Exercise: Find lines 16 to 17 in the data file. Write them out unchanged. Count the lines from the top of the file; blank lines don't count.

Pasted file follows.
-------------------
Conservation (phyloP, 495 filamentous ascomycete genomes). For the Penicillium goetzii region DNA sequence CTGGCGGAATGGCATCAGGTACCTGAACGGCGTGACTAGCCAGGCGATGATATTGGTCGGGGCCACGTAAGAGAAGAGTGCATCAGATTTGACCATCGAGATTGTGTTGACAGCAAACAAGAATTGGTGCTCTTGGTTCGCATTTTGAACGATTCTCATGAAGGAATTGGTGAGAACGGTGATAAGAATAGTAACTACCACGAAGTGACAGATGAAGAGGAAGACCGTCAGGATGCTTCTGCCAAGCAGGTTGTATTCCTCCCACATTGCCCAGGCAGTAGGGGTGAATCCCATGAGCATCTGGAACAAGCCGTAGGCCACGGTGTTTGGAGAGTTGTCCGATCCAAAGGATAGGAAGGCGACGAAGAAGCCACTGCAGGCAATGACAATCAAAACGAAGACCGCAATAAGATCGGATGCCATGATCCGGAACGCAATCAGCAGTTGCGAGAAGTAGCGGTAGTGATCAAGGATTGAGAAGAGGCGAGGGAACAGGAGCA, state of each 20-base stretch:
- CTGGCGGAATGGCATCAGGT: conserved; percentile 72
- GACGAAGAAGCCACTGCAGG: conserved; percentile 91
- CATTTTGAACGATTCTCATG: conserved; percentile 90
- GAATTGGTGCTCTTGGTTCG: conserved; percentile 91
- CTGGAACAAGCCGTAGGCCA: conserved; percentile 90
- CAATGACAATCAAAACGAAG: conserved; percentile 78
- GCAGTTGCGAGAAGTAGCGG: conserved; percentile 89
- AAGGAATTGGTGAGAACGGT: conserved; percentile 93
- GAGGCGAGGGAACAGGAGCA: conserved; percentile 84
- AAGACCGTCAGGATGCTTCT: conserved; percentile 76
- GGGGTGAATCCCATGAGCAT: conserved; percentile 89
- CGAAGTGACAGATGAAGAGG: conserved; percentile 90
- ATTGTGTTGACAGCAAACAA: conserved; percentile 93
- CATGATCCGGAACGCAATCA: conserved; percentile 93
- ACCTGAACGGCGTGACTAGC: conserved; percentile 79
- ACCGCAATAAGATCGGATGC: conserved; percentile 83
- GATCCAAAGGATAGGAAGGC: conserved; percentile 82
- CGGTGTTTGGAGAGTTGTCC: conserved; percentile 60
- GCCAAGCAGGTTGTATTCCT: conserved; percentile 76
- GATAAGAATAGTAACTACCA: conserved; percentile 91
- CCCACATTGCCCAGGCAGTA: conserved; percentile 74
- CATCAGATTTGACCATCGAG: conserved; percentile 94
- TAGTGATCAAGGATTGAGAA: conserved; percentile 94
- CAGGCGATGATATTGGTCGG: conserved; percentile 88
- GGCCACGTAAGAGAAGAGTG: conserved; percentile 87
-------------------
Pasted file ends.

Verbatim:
- ACCTGAACGGCGTGACTAGC: conserved; percentile 79
- ACCGCAATAAGATCGGATGC: conserved; percentile 83